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title: 'The Day book. (Chicago, Ill.) 1911-1917, December 21, 1915, LAST EDITION, Image 28',
meta: 'News about Chronicling America - RSS Feed',
Image provided by: University of Illinois at Urbana-Champaign Library, Urbana, IL
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CONFESSIONS OF A WIFE
Dick and I have been out together
a good deal lately. Dick has grum
bled a lot, but he has -had to go and
has managed to do it finally "with
more or less grace. There have been
so many parties given for Mollie that
the poor girl is looking quite fagged.
"I'll be glad when it is all over,"
she said yesterday.
Last night we were invited to some
old friends of the Waverly's to a
dance. All the old crowd was there.
I happened to be sitting in a little
secluded place behind a bank of pot
ted palms and flowers, when I heard
my name mentioned. "Mrs. Dick
Waverly is looking particularly well,"
remarked one of the women. "Yes,
I think she is better looking than she
was when she was first married," re
turned the other.
"Dick did a lot better after all to
marry her than if he had taken Ele
anor Fairlow," said the other woman.
"Did you ever see any one who has
gone off in looks like she has?"
"Well, they say, poor girl, that she
is just dying of a broken heart Be
sides, you know she has lost all her
money and has had to go to work.
She is at the. training school for
nurses and you know that is awful
hard work and you know Eleanor
never did any work before in her
"But she is not at the training
school now and certainly at the pres
ent moment she don't look as though
she were dying of a broken heart,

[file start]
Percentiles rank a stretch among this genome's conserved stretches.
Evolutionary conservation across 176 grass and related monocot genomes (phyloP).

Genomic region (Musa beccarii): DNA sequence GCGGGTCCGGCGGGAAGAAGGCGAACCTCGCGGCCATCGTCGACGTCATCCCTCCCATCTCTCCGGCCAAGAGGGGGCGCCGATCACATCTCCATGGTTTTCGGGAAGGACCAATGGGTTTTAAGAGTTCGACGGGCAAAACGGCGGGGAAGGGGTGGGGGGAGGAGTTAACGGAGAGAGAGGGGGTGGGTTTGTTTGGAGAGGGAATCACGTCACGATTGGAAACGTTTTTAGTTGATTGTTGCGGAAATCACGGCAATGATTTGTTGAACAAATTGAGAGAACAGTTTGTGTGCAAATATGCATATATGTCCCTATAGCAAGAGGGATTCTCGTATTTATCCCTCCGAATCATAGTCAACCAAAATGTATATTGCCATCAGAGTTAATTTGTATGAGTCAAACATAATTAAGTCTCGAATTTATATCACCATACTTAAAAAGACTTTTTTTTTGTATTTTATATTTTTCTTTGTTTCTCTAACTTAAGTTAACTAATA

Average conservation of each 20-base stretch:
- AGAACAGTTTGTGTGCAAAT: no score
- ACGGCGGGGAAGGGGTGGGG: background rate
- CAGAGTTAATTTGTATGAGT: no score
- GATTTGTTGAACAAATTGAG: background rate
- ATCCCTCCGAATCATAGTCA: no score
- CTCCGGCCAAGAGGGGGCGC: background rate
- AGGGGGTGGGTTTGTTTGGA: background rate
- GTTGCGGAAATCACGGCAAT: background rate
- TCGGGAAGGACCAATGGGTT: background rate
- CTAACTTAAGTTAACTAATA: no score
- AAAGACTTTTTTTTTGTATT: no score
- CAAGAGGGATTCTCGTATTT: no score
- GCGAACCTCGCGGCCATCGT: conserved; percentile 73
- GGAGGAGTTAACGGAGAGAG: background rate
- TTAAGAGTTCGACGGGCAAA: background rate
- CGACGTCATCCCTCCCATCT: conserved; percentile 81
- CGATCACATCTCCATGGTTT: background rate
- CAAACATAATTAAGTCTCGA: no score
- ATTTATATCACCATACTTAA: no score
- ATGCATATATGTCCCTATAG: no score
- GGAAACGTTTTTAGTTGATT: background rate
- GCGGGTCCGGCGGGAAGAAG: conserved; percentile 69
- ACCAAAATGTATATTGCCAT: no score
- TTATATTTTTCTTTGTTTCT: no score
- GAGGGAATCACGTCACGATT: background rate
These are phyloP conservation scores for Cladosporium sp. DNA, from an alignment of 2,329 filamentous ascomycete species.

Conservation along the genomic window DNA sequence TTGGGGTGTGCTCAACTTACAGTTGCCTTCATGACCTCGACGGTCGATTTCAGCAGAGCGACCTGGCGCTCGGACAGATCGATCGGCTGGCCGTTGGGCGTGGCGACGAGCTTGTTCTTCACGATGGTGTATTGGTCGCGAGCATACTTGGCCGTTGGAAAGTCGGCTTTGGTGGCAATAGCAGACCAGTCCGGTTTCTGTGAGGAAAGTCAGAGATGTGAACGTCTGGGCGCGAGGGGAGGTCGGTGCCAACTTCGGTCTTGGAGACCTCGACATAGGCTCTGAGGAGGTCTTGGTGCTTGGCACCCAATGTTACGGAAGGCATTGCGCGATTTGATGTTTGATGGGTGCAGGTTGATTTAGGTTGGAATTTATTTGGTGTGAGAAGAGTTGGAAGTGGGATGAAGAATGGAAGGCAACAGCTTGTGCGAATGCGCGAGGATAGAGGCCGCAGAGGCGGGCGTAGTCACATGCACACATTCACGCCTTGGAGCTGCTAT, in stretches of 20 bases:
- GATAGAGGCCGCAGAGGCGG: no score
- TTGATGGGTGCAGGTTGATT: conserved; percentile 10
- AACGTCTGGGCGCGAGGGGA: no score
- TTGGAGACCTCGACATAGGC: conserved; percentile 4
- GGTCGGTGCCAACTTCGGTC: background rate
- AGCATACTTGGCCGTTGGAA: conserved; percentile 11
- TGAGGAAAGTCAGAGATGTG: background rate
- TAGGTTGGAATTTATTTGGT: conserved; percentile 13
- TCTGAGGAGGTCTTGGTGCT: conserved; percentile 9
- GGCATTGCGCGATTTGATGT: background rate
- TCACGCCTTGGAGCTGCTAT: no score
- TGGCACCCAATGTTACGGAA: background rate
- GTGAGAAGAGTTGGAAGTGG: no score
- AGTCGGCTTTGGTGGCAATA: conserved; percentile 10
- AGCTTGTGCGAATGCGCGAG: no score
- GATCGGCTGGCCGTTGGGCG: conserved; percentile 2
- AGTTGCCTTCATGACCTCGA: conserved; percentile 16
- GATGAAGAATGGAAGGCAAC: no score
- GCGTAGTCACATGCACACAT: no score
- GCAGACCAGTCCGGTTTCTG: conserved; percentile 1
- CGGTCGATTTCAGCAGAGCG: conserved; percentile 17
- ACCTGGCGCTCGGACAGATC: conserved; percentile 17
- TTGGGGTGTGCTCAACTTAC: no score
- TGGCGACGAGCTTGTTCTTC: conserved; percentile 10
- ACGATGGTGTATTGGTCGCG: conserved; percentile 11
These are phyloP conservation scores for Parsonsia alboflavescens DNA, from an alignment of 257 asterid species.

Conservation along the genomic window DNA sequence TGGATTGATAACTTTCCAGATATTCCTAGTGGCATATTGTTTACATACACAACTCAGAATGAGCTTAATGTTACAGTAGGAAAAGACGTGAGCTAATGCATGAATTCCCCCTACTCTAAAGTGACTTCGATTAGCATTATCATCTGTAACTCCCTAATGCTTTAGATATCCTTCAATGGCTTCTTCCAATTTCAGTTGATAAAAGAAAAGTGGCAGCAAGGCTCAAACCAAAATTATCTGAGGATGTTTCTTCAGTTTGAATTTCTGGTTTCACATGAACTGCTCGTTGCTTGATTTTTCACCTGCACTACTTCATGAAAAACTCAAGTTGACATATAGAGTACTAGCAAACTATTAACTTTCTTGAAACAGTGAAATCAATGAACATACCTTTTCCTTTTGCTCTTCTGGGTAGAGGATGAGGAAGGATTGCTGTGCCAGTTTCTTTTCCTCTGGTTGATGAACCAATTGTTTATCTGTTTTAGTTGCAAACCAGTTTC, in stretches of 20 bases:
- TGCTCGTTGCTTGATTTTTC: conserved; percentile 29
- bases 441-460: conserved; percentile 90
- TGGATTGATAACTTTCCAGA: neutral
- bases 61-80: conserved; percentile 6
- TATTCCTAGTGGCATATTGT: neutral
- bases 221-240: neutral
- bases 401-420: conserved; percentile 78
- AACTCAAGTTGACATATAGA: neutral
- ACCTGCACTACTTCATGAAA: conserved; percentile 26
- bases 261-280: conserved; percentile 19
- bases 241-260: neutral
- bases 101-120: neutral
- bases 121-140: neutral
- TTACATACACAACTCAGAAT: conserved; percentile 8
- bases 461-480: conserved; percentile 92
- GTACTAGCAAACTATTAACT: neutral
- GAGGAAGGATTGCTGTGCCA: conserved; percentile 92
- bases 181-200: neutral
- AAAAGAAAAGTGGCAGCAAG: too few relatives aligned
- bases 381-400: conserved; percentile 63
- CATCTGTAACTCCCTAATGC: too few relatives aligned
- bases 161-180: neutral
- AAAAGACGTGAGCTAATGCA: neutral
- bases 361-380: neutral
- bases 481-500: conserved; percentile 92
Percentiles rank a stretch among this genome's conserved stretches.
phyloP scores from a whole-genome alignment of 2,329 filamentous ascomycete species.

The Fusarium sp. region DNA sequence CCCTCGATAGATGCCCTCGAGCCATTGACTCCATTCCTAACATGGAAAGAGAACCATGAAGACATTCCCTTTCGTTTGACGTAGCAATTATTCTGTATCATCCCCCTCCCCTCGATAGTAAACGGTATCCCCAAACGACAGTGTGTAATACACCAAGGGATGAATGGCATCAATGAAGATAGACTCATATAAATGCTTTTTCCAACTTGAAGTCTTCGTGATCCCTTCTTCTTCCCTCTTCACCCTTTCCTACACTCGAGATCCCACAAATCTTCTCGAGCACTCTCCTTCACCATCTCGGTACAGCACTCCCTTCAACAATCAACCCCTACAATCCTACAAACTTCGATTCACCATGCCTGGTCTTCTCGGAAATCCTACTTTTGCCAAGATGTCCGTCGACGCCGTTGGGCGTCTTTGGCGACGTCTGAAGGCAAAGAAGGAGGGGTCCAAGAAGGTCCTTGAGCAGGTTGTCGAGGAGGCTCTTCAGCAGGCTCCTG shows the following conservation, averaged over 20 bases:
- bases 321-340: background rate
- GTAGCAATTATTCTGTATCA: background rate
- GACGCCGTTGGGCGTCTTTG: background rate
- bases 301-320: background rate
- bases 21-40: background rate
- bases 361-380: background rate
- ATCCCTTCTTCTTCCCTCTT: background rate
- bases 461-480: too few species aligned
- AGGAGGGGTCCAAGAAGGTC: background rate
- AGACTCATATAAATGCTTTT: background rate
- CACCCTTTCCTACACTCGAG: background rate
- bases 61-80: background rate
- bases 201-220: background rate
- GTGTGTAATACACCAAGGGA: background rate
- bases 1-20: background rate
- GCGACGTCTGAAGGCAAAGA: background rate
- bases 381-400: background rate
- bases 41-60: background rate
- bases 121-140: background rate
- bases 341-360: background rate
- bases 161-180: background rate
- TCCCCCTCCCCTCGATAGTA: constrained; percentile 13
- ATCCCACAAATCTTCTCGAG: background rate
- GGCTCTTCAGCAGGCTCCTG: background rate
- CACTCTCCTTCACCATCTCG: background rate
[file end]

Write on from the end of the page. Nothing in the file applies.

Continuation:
I craned my neck a little around
the great blue vase back of which I
was sitting and saw Eleanor Fairlow
looking perfectly charming, dancing
She was talking and smiling, but
Dick had that look on his face which
I had often told him would make me
want to go off and die, if he looked
that way when I was talking to him. 1
I was so busy for a few minutes
looking at Dick and Eleanor that I
did not catch what the women were
saying. Little book, I did not try to
listen, truly I did not, but you see I
could hardly leave my seat and go,
as I would have to pass the gossips .
and then they would know I had v '
heard their conversation.
Now again, their voices reached
me and I heard the words: "Well, if
she is as hard up as they say, I don't
see how she can live at that fashion
able hotel I saw her lunching with
Dick Waverly there yesterday.
"She probably has some source of
income that we know nothing about,
and besides she did not have to pay
for that lunch. By the way, have
you seen Mrs. Waverly tonight?
"No, Mrs. Waverly Senior. She is
in her glory. You know the mar
riages of her boys were great disap
pointments to her, but this one of
Mollie's makes up for it all. Why
they do say, my dear, that the day
they are married, Chadwick Hatton
is going to transfer enough of the
newspaper stock to her mother to
make her comfortable for life."
"That must be a great satisfac
tion to Mrs. Margie Waverly, for do
yon know that I can think of noth
ing worse than living continually,
with Mrs. Waverly Senior."
"Well, from what I saw just now,
I think no one of her relatives will ;
have to live with her very long."
"Great heavens, you don't think
she is going to die, do you?" ,
"Nothing like that, I think she is
going to get married if she can V
auu wiui tuai auaea income, ic wm
be quite easy."
"Who in the world do you think
she will marry?"
"Look over there."
I, too, looked "over there" and a
nice grandfatherly looking old man
seemed quite interested in what